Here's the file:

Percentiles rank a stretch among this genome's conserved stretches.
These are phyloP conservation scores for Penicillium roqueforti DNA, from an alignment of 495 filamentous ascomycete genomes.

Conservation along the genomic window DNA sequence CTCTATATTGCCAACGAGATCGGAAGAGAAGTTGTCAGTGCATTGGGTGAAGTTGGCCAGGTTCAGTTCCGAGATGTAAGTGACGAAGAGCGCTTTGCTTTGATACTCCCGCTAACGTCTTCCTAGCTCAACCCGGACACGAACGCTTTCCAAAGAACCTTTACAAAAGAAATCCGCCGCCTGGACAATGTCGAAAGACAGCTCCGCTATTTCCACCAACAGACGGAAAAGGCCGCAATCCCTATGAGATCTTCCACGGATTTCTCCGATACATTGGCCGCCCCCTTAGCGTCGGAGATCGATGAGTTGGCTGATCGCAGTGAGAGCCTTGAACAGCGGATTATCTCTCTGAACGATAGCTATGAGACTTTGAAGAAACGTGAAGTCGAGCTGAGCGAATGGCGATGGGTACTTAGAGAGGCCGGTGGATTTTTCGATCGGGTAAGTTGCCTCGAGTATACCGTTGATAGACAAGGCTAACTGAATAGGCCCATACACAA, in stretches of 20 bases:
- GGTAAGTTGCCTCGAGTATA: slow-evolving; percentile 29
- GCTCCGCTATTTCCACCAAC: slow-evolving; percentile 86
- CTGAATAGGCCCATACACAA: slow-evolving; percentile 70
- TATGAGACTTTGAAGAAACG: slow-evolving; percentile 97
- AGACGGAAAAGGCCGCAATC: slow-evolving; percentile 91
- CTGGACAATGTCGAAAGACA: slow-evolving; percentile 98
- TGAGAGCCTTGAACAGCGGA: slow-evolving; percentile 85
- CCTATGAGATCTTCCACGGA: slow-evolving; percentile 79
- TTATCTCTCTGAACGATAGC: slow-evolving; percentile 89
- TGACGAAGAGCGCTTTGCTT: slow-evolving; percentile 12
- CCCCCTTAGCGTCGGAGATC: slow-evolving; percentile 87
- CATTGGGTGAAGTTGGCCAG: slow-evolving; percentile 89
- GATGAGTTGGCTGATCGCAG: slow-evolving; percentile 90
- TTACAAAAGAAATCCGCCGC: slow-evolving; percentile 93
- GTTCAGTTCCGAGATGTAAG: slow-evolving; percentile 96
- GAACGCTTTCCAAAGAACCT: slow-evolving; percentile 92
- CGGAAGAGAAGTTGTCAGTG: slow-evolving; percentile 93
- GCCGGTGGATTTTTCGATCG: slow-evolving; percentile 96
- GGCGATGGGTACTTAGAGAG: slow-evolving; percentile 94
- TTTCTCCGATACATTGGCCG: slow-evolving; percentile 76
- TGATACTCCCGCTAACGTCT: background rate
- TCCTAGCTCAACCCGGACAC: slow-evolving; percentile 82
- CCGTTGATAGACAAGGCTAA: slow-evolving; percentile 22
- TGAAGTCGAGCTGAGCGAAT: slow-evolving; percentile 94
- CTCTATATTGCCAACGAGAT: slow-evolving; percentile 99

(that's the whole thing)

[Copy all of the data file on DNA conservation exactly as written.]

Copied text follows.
Percentiles rank a stretch among this genome's conserved stretches.
These are phyloP conservation scores for Penicillium roqueforti DNA, from an alignment of 495 filamentous ascomycete genomes.

Conservation along the genomic window DNA sequence CTCTATATTGCCAACGAGATCGGAAGAGAAGTTGTCAGTGCATTGGGTGAAGTTGGCCAGGTTCAGTTCCGAGATGTAAGTGACGAAGAGCGCTTTGCTTTGATACTCCCGCTAACGTCTTCCTAGCTCAACCCGGACACGAACGCTTTCCAAAGAACCTTTACAAAAGAAATCCGCCGCCTGGACAATGTCGAAAGACAGCTCCGCTATTTCCACCAACAGACGGAAAAGGCCGCAATCCCTATGAGATCTTCCACGGATTTCTCCGATACATTGGCCGCCCCCTTAGCGTCGGAGATCGATGAGTTGGCTGATCGCAGTGAGAGCCTTGAACAGCGGATTATCTCTCTGAACGATAGCTATGAGACTTTGAAGAAACGTGAAGTCGAGCTGAGCGAATGGCGATGGGTACTTAGAGAGGCCGGTGGATTTTTCGATCGGGTAAGTTGCCTCGAGTATACCGTTGATAGACAAGGCTAACTGAATAGGCCCATACACAA, in stretches of 20 bases:
- GGTAAGTTGCCTCGAGTATA: slow-evolving; percentile 29
- GCTCCGCTATTTCCACCAAC: slow-evolving; percentile 86
- CTGAATAGGCCCATACACAA: slow-evolving; percentile 70
- TATGAGACTTTGAAGAAACG: slow-evolving; percentile 97
- AGACGGAAAAGGCCGCAATC: slow-evolving; percentile 91
- CTGGACAATGTCGAAAGACA: slow-evolving; percentile 98
- TGAGAGCCTTGAACAGCGGA: slow-evolving; percentile 85
- CCTATGAGATCTTCCACGGA: slow-evolving; percentile 79
- TTATCTCTCTGAACGATAGC: slow-evolving; percentile 89
- TGACGAAGAGCGCTTTGCTT: slow-evolving; percentile 12
- CCCCCTTAGCGTCGGAGATC: slow-evolving; percentile 87
- CATTGGGTGAAGTTGGCCAG: slow-evolving; percentile 89
- GATGAGTTGGCTGATCGCAG: slow-evolving; percentile 90
- TTACAAAAGAAATCCGCCGC: slow-evolving; percentile 93
- GTTCAGTTCCGAGATGTAAG: slow-evolving; percentile 96
- GAACGCTTTCCAAAGAACCT: slow-evolving; percentile 92
- CGGAAGAGAAGTTGTCAGTG: slow-evolving; percentile 93
- GCCGGTGGATTTTTCGATCG: slow-evolving; percentile 96
- GGCGATGGGTACTTAGAGAG: slow-evolving; percentile 94
- TTTCTCCGATACATTGGCCG: slow-evolving; percentile 76
- TGATACTCCCGCTAACGTCT: background rate
- TCCTAGCTCAACCCGGACAC: slow-evolving; percentile 82
- CCGTTGATAGACAAGGCTAA: slow-evolving; percentile 22
- TGAAGTCGAGCTGAGCGAAT: slow-evolving; percentile 94
- CTCTATATTGCCAACGAGAT: slow-evolving; percentile 99